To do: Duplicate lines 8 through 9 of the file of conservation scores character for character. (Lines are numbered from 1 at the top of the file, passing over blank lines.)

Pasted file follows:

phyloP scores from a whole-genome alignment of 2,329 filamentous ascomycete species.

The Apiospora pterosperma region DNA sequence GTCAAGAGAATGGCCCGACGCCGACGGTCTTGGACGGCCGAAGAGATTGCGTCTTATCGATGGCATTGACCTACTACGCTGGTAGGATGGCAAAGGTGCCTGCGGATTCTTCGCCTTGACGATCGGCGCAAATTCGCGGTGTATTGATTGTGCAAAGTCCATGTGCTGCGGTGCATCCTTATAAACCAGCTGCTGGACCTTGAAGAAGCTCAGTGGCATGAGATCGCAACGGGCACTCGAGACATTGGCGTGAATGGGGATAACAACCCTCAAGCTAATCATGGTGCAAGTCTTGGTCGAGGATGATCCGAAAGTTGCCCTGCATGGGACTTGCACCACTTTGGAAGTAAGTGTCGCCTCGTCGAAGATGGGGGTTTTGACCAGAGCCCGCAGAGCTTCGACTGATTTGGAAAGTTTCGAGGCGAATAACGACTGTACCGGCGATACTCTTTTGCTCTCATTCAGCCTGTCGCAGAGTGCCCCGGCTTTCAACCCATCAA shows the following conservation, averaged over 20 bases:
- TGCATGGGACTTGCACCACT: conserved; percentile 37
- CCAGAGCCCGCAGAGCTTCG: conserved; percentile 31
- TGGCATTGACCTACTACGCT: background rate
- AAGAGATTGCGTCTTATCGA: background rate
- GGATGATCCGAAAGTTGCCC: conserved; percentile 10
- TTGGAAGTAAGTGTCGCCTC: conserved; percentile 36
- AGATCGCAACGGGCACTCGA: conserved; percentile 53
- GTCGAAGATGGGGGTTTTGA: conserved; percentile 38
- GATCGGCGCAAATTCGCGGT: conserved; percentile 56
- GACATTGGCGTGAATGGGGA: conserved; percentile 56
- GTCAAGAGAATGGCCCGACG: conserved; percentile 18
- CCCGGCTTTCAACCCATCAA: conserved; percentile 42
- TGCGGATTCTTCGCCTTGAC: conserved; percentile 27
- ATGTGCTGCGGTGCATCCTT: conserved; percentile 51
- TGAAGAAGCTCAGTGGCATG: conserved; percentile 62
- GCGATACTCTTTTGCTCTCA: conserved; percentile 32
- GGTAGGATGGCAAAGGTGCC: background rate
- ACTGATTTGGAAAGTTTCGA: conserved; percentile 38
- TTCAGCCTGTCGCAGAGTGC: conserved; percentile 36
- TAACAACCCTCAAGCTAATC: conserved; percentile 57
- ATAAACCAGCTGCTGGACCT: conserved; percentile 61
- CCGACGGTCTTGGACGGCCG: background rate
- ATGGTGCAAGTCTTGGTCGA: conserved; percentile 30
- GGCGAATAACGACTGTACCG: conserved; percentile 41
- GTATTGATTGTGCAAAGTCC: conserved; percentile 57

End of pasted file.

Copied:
- TTGGAAGTAAGTGTCGCCTC: conserved; percentile 36
- AGATCGCAACGGGCACTCGA: conserved; percentile 53